Richard Silver's Incredible 'Vertical Churches' Of New York

St Monica's Church | © Richard Silver
St Monica's Church | © Richard Silver
Photo of Olivia Edwards
4 January 2017

The interiors of religious structures are undoubtedly some of the most breathtaking architectural wonders of the world. Ornate atriums, elaborate altarpieces, vivid stained glass — photographer Richard Silver has been uniquely capturing these architectural wonders since be began photographing church ceilings in 2011. Creating a 180-degree experience, Silver shoots down the nave (center aisle) from the altar at the front, along the ceiling and down to the exit doors in the back. The resulting vertical panorama is a compilation of six to ten individual shots that Silver has digitally stitched together. Though he photographs cathedrals and basilicas around the world, Silver began the ‘Vertical Churches‘ project in his native New York City. Let your gaze drift heavenward to take in both the sheer scale and the intricate details of the vaulted ceiling.

Church of St Vincent Ferrer | © Richard Silver

Church of St. Vincent Ferrer

The present-day incarnation of the Church of St. Vincent Ferrer was built in 1918 by Bertram Grosvenor Goodhue, a celebrated architect in neo-gothic design and one of the foremost ecclesiastical architects in the United States in his time. Shortly after completion, it was named one of the top 50 most beautiful structures in the US.

Our Lady of Pompeii | © Richard Silver
Church of St Paul the Apostle | © Richard Silver

Church of St. Paul the Apostle

Built between 1876-84, the late Gothic Revival exterior of St. Paul the Apostle was constructed from granite stones salvaged from the former Croton Aqueduct. It houses works of art by several renowned 19th-century artists, including an altar designed by Standford White and murals and stained glass windows by William Laurel Harris and John La Farge.

Serbian Orthodox Cathedral of St. Sava | © Richard Silver

Serbian Orthodox Cathedral of St. Sava

Originally built in 1850 as the Episcopalian Trinity Chapel in the English Gothic Revival style, the chapel was sold to the Serbian Orthodox Church and formally consecrated as the Serbian Orthodox Cathedral of St. Sava in 1944. It was the first and only Serbian Orthodox Church on the East Coast at that time.

Church of the Village | © Richard Silver

Church of the Village

The history of the Church of the Village is one of a long string of mergers and name changes. The original iteration, the First Wesleyan Chapel on Vestry Street, dates back to 1833, until the name was changed to Central Church and a new sanctuary was completed in 1856. The church was renamed Metropolitan Temple in 1896, and upon burning to the ground in 1928, was rebuilt in 1932. The Duane Street Methodist Episcopal Church was absorbed into Metropolitan Temple in 1939, resulting in the Metropolitan-Duane Methodist Episcopal Church. Today’s church is the byproduct of a 2005 merger of said Metropolitan-Duane Methodist and the All Nations and Washington Square United Methodist churches.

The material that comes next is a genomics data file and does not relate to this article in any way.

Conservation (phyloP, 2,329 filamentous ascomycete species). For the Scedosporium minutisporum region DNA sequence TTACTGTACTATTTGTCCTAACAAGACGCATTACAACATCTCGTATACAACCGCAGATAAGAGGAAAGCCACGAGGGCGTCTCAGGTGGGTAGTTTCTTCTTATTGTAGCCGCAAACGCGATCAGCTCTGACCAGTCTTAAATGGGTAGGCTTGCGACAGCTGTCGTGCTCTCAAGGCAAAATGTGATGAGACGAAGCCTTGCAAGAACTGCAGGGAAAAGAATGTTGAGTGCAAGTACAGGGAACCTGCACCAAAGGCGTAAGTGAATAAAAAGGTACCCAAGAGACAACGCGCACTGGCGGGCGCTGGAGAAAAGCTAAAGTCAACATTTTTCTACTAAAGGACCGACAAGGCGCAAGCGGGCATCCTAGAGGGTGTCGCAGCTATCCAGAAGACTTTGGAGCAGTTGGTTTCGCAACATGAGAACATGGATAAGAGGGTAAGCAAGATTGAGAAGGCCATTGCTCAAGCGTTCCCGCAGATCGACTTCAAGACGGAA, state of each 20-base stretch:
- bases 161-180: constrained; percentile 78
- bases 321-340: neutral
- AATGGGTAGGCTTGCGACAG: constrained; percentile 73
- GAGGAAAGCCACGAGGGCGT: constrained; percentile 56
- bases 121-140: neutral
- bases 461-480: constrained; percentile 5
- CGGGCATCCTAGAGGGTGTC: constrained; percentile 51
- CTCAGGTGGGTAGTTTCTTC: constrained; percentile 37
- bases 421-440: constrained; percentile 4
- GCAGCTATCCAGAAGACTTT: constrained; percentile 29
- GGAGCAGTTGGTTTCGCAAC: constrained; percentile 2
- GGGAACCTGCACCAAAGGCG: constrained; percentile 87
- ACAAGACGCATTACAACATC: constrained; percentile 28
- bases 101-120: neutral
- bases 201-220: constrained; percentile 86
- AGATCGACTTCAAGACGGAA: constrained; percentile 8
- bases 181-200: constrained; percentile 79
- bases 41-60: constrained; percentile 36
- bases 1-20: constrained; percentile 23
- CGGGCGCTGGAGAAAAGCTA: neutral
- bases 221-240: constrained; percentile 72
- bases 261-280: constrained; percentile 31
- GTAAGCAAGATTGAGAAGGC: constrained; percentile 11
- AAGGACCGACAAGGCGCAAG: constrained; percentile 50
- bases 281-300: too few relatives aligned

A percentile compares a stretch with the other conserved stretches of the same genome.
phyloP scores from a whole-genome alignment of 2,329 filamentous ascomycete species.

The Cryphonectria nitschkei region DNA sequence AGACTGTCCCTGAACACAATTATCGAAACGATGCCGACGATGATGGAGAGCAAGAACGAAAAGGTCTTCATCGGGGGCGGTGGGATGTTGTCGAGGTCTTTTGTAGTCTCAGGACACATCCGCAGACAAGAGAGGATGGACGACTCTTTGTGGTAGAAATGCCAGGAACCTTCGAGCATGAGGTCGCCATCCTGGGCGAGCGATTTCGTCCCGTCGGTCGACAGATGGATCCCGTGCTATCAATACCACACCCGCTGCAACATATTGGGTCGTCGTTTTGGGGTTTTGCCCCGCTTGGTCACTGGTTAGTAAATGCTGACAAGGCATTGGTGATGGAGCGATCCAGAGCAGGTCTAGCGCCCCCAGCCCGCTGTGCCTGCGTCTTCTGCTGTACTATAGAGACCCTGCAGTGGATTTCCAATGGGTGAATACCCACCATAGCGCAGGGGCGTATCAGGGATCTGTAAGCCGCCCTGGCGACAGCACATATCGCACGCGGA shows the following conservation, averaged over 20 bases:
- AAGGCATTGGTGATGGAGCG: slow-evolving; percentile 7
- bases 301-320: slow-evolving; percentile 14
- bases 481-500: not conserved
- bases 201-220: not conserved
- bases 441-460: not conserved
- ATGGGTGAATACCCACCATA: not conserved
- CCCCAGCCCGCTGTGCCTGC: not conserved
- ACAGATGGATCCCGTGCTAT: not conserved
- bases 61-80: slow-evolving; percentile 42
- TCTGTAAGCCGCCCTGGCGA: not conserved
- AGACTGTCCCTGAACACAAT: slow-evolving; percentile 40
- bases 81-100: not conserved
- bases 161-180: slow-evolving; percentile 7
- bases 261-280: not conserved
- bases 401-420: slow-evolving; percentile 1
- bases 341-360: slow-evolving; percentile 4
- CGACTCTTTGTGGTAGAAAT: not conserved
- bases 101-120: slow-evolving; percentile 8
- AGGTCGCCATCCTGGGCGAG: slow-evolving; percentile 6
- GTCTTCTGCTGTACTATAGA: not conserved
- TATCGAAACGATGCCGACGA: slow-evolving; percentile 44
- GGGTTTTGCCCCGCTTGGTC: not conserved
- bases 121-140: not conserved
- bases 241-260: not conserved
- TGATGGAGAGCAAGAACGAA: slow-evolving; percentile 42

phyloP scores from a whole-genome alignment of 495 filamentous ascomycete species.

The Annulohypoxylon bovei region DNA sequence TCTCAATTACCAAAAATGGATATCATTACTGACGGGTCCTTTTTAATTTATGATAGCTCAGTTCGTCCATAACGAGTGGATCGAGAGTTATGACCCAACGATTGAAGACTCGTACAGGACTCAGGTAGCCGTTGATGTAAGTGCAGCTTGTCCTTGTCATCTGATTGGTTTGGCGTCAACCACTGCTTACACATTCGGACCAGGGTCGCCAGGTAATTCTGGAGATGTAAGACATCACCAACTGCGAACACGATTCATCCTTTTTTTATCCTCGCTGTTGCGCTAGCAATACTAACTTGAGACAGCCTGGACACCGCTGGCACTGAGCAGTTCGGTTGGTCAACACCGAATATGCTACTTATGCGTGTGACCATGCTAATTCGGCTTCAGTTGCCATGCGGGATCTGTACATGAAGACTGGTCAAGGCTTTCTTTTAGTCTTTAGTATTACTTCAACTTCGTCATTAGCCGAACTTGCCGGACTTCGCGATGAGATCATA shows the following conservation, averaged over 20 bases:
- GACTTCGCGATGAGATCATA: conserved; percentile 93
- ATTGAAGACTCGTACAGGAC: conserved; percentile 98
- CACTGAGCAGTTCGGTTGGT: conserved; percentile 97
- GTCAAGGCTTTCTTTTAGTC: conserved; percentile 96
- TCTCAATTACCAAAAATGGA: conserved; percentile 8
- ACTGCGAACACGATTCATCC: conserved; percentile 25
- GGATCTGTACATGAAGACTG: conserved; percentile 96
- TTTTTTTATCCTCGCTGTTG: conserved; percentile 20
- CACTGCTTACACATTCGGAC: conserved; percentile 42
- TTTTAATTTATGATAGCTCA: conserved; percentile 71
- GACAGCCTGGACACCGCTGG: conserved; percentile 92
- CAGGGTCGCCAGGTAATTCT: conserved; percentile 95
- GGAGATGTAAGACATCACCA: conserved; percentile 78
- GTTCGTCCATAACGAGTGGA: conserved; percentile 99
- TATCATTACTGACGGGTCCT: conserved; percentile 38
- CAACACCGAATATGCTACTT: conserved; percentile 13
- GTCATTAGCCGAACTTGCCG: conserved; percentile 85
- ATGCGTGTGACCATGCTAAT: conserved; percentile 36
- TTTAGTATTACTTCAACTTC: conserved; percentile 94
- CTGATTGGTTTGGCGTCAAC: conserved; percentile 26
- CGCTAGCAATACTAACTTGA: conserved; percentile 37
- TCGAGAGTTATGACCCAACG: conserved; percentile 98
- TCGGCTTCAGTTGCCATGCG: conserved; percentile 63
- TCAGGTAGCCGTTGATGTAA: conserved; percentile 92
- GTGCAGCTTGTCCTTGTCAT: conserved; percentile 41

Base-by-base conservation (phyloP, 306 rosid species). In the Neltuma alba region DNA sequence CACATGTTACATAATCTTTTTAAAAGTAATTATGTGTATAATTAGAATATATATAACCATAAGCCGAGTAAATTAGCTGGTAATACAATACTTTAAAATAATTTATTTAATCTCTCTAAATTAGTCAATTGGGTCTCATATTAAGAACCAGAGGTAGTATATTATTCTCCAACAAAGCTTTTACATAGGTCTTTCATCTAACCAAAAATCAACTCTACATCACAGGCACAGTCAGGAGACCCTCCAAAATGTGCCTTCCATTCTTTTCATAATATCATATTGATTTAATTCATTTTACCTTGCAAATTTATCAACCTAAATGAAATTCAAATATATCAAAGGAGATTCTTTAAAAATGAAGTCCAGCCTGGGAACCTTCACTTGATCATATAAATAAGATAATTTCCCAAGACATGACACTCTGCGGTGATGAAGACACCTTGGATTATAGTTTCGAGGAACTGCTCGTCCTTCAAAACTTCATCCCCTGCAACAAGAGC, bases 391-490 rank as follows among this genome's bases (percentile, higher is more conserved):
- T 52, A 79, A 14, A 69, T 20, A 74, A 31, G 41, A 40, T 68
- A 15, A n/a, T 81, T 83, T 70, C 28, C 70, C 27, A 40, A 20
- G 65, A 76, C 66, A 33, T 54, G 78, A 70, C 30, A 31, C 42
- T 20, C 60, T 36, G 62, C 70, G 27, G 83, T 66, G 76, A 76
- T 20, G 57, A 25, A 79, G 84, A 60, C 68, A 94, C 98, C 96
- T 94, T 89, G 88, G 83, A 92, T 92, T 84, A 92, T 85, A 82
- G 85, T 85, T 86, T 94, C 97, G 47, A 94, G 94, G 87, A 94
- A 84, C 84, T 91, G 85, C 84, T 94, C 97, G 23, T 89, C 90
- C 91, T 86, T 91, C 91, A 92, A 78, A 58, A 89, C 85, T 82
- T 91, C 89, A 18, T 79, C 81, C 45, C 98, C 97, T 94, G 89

St Vartan Armenian Cathedral | © Richard Silver
Church of St. Francis Xavier | © Richard Silver

Church of St. Francis Xavier

The cornerstone of St. Francis Xavier was laid in 1850 on W 16th Street between 5th and 6th Avenues and served the Roman Catholic congregation until 1877, at which point it became evident that larger accommodations were needed. During an evening service on March 8th, panic unfolded after a woman hysterically (and erroneously) cried ‘Fire!’, resulting in a stampede that killed six women and a young boy. Thereafter, a larger structure just to the west of the original site was undertaken and finished in 1882.

Church of Our Lady of the Scapular-St. Stephen | © Richard Silver
Grace Church | © Richard Silver

Grace Church

This Gothic-style church known as Grace Church was constructed in 1846 by the young architect James Renwick Jr. and would prove to be the foundation from which Renwick built a career as one of the most successful architects of his time (see Saint Patrick’s Cathedral below).

Calvary-St. George Episcopal Church | © Richard Silver
Church of St. Vincent de Paul | © Richard Silver

Church of St. Vincent de Paul

St. Vincent de Paul has a storied history, most notably as the site of Edith Piaf’s marriage to fellow French singer Jacques Pills in 1952. Sadly, a mandate from the Roman Catholic Archdiocese of New York closed the church in 2012, despite being met with stiff opposition, and ended a long-standing history of service to its historically French-speaking congregation.

Our Lady of Guadalupe at St. Bernard's Church | © Richard Silver
St Patricks Cathedral | © Richard Silver

St. Patrick’s Cathedral

Iconic among NYC’s historic buildings, St. Patrick’s Cathedral is a site of pilgrimage for devout Catholics and tourists alike. Built at the behest of NY’s first Archbishop John Hughes as the site of the ‘new’ St. Patrick’s (replacing the old location on Mott and Prince Streets), the cathedral was designed by James Renwick, Jr. in the Gothic Revival style. Construction was completed in 1878 thanks to the contributions of thousands of poor immigrants and gifts from prominent citizens, while further donations were raised in a fundraising fair — the largest ecclesiastical fair ever held in the U.S.

St Monica's Church | © Richard Silver
Most Holy Redeemer Church | © Richard Silver

Church of the Most Holy Redeemer

The Church of the Most Holy Redeemer was established in 1844 on East Third Street to serve the burgeoning population of German immigrants in that area, formerly know as Kleindeutschland (Little Germany). The complete relics of little-known Roman martyr, St. Datian, are enshrined in the relic chapel, along with relics from over 150 other saints.

All Souls Church | © Richard Silver

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